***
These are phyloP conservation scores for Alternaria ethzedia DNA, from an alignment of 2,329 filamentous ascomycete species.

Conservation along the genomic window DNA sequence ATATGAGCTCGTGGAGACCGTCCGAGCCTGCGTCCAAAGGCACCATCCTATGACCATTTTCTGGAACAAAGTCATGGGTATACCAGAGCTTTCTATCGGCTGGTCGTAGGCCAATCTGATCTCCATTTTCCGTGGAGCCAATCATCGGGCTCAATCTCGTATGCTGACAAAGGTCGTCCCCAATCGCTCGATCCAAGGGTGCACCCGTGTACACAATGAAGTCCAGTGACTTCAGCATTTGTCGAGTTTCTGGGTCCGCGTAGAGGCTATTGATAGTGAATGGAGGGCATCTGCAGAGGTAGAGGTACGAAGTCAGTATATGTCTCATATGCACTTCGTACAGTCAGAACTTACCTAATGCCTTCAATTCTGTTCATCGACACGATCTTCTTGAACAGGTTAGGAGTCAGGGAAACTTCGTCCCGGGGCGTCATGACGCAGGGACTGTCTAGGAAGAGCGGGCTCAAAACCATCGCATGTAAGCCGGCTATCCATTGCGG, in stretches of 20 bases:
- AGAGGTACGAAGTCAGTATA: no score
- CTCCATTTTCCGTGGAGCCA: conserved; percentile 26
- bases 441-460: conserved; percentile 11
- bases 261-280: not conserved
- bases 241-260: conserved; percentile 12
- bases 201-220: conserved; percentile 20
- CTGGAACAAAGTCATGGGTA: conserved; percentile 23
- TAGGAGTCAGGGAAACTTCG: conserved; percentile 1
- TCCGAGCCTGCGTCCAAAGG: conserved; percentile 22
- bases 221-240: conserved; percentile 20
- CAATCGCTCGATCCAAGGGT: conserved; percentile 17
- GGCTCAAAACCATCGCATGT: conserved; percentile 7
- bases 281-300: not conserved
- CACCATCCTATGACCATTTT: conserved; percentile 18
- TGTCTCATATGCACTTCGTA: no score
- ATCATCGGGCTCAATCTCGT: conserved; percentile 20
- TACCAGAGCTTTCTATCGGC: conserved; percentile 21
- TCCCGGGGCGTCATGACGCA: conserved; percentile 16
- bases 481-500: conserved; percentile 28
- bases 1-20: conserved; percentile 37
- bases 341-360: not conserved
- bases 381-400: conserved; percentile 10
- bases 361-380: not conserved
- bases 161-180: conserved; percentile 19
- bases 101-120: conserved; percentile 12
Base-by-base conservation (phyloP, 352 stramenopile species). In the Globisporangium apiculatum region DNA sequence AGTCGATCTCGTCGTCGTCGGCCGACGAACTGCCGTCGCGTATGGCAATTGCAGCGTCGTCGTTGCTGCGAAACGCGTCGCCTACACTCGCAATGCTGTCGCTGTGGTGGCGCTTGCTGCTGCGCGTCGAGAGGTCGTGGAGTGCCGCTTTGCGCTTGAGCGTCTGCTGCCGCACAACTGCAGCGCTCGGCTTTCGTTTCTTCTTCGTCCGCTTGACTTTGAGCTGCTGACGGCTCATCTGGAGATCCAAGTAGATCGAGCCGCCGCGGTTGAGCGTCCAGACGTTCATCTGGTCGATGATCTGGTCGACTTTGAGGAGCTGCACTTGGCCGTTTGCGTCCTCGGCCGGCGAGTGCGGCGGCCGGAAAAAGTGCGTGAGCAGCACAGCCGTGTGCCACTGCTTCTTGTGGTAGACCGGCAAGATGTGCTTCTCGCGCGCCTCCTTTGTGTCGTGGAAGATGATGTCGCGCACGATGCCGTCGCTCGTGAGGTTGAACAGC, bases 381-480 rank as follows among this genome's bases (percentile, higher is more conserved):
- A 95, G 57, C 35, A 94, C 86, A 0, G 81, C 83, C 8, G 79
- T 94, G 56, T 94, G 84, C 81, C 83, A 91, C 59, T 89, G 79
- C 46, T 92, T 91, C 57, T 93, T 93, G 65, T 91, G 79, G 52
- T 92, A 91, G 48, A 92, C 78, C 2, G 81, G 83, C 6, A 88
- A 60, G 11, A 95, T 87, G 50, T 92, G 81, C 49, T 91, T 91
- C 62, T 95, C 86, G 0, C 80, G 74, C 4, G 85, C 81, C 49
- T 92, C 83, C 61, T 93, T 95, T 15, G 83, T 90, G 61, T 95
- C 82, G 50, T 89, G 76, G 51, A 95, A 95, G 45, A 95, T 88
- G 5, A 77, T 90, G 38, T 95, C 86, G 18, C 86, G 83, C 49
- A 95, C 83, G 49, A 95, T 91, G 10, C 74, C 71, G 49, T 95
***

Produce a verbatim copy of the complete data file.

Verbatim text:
These are phyloP conservation scores for Alternaria ethzedia DNA, from an alignment of 2,329 filamentous ascomycete species.

Conservation along the genomic window DNA sequence ATATGAGCTCGTGGAGACCGTCCGAGCCTGCGTCCAAAGGCACCATCCTATGACCATTTTCTGGAACAAAGTCATGGGTATACCAGAGCTTTCTATCGGCTGGTCGTAGGCCAATCTGATCTCCATTTTCCGTGGAGCCAATCATCGGGCTCAATCTCGTATGCTGACAAAGGTCGTCCCCAATCGCTCGATCCAAGGGTGCACCCGTGTACACAATGAAGTCCAGTGACTTCAGCATTTGTCGAGTTTCTGGGTCCGCGTAGAGGCTATTGATAGTGAATGGAGGGCATCTGCAGAGGTAGAGGTACGAAGTCAGTATATGTCTCATATGCACTTCGTACAGTCAGAACTTACCTAATGCCTTCAATTCTGTTCATCGACACGATCTTCTTGAACAGGTTAGGAGTCAGGGAAACTTCGTCCCGGGGCGTCATGACGCAGGGACTGTCTAGGAAGAGCGGGCTCAAAACCATCGCATGTAAGCCGGCTATCCATTGCGG, in stretches of 20 bases:
- AGAGGTACGAAGTCAGTATA: no score
- CTCCATTTTCCGTGGAGCCA: conserved; percentile 26
- bases 441-460: conserved; percentile 11
- bases 261-280: not conserved
- bases 241-260: conserved; percentile 12
- bases 201-220: conserved; percentile 20
- CTGGAACAAAGTCATGGGTA: conserved; percentile 23
- TAGGAGTCAGGGAAACTTCG: conserved; percentile 1
- TCCGAGCCTGCGTCCAAAGG: conserved; percentile 22
- bases 221-240: conserved; percentile 20
- CAATCGCTCGATCCAAGGGT: conserved; percentile 17
- GGCTCAAAACCATCGCATGT: conserved; percentile 7
- bases 281-300: not conserved
- CACCATCCTATGACCATTTT: conserved; percentile 18
- TGTCTCATATGCACTTCGTA: no score
- ATCATCGGGCTCAATCTCGT: conserved; percentile 20
- TACCAGAGCTTTCTATCGGC: conserved; percentile 21
- TCCCGGGGCGTCATGACGCA: conserved; percentile 16
- bases 481-500: conserved; percentile 28
- bases 1-20: conserved; percentile 37
- bases 341-360: not conserved
- bases 381-400: conserved; percentile 10
- bases 361-380: not conserved
- bases 161-180: conserved; percentile 19
- bases 101-120: conserved; percentile 12
Base-by-base conservation (phyloP, 352 stramenopile species). In the Globisporangium apiculatum region DNA sequence AGTCGATCTCGTCGTCGTCGGCCGACGAACTGCCGTCGCGTATGGCAATTGCAGCGTCGTCGTTGCTGCGAAACGCGTCGCCTACACTCGCAATGCTGTCGCTGTGGTGGCGCTTGCTGCTGCGCGTCGAGAGGTCGTGGAGTGCCGCTTTGCGCTTGAGCGTCTGCTGCCGCACAACTGCAGCGCTCGGCTTTCGTTTCTTCTTCGTCCGCTTGACTTTGAGCTGCTGACGGCTCATCTGGAGATCCAAGTAGATCGAGCCGCCGCGGTTGAGCGTCCAGACGTTCATCTGGTCGATGATCTGGTCGACTTTGAGGAGCTGCACTTGGCCGTTTGCGTCCTCGGCCGGCGAGTGCGGCGGCCGGAAAAAGTGCGTGAGCAGCACAGCCGTGTGCCACTGCTTCTTGTGGTAGACCGGCAAGATGTGCTTCTCGCGCGCCTCCTTTGTGTCGTGGAAGATGATGTCGCGCACGATGCCGTCGCTCGTGAGGTTGAACAGC, bases 381-480 rank as follows among this genome's bases (percentile, higher is more conserved):
- A 95, G 57, C 35, A 94, C 86, A 0, G 81, C 83, C 8, G 79
- T 94, G 56, T 94, G 84, C 81, C 83, A 91, C 59, T 89, G 79
- C 46, T 92, T 91, C 57, T 93, T 93, G 65, T 91, G 79, G 52
- T 92, A 91, G 48, A 92, C 78, C 2, G 81, G 83, C 6, A 88
- A 60, G 11, A 95, T 87, G 50, T 92, G 81, C 49, T 91, T 91
- C 62, T 95, C 86, G 0, C 80, G 74, C 4, G 85, C 81, C 49
- T 92, C 83, C 61, T 93, T 95, T 15, G 83, T 90, G 61, T 95
- C 82, G 50, T 89, G 76, G 51, A 95, A 95, G 45, A 95, T 88
- G 5, A 77, T 90, G 38, T 95, C 86, G 18, C 86, G 83, C 49
- A 95, C 83, G 49, A 95, T 91, G 10, C 74, C 71, G 49, T 95